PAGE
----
Creditism and the Threat of a New Depression
Once we broke the link between dollars and gold, all the constraints on how much credit could be created were removed.
Total credit first went through one trillion dollars in 1964 in the United States, and over the next 43 years, it expanded from one trillion to fifty trillion. So we had a fifty-fold expansion in credit in the United States in 43 years, and this explosion of credit, created our world. It made us all much more prosperous than we would have been otherwise.
The ratio of debt to GDP went from 150%, all the way up to 370%. So it’s easy to understand how rapid credit growth drives economic growth.
But the day always comes, as the Austrians remind us, when credit can’t expand any further, and as Mises put it, that’s when the Depression begins, and that’s what started to occur in 2008.
We would have had a New Depression had the government not intervened, and the government sector then started borrowing and spending trillions of dollars every year, and that kept the total credit expanding still.
So now we have a total credit base of 59 trillion dollars. As I mentioned earlier, looking back to between 1950 and 2008, every time total credit adjusted for inflation, grew by less than two percent, we had a recession, and the recession didn’t end until we had another very big surge of credit expansion.
But since 2008, credit hasn’t been expanding by two percent, and that’s why the economy’s been weak, and that’s why the Fed has felt it necessary to intervene by creating trillions of paper dollars and pumping that into the financial markets to cause the stock market to go up and the property prices to reflate.
But at this point, the question is will credit ever begin to grow again enough to drive the economy? We now have such a large base, 59 trillion dollars. If we assume that the inflation rate is two percent, then we need total credit to grow by four percent so that total credit, adjusted for inflation, will hit this “two percent recession threshold”.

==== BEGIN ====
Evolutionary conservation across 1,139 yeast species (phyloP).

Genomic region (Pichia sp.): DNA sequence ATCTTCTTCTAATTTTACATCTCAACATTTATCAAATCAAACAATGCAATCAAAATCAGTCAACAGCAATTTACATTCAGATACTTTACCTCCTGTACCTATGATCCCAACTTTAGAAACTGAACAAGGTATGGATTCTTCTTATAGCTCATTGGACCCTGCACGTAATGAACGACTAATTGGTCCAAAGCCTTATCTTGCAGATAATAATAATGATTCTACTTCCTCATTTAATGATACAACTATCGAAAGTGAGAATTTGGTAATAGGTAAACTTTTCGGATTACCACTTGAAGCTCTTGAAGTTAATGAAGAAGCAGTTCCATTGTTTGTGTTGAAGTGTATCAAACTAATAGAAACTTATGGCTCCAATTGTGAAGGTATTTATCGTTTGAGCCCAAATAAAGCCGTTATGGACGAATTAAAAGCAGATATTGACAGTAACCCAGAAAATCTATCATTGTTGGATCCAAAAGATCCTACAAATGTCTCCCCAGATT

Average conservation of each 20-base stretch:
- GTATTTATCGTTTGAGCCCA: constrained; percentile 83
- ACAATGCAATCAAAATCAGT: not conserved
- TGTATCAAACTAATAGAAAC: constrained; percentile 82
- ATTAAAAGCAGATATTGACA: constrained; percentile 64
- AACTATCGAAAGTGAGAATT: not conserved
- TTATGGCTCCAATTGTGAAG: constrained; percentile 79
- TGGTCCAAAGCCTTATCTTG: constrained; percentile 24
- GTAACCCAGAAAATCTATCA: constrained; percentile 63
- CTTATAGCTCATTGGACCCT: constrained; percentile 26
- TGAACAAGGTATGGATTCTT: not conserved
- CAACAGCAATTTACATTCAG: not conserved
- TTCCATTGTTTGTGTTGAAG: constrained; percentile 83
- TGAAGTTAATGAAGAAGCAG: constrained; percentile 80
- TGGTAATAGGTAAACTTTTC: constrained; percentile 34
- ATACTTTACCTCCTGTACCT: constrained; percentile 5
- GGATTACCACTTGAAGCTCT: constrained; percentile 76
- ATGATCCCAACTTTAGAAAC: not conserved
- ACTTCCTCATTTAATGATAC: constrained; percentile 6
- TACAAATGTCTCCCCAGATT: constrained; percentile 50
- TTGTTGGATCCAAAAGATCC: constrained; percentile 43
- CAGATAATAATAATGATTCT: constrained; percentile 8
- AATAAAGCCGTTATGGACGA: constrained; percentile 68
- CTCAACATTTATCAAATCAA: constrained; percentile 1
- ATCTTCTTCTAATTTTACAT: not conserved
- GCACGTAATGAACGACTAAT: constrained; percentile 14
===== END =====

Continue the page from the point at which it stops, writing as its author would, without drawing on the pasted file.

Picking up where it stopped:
So four percent of 59 trillion dollars is 2.4 trillion dollars of credit growth that we need this year just to stay out of recession.
If you look at all the big sectors of the economy, there are just a few of them. You can see that none of them are going to expand their debt enough to make total credit grow by two percent.
So, essentially, this economic system we have, (I like to sometimes call it “creditism”) needs credit growth to survive, and without the credit growth, it’s going to collapse just as the Austrian economist taught.
The thing is if it collapses into a New Depression, this is not going to be something that involves some pain for a year or two and then takes us back to some sort of laissez-faire Garden of Eden. This is going to be after a five-decade sixtyfold expansion of credit we, that our government has managed to grow decade after decade after decade one way or the other.
If this collapses now, we’re going to have an equally protracted crash, and it’s not going to be a matter of taking a pain for a couple of years. The consequences of it would, I think, be a replay of the 1930’s and the 1940’s, but this time with nuclear weapons involved.
Would there be a recovery? Well, when Rome fell, there was a recovery, but it took a thousand years. So I don’t believe anyone alive today would still live long enough to see the recovery that would follow a New Depression.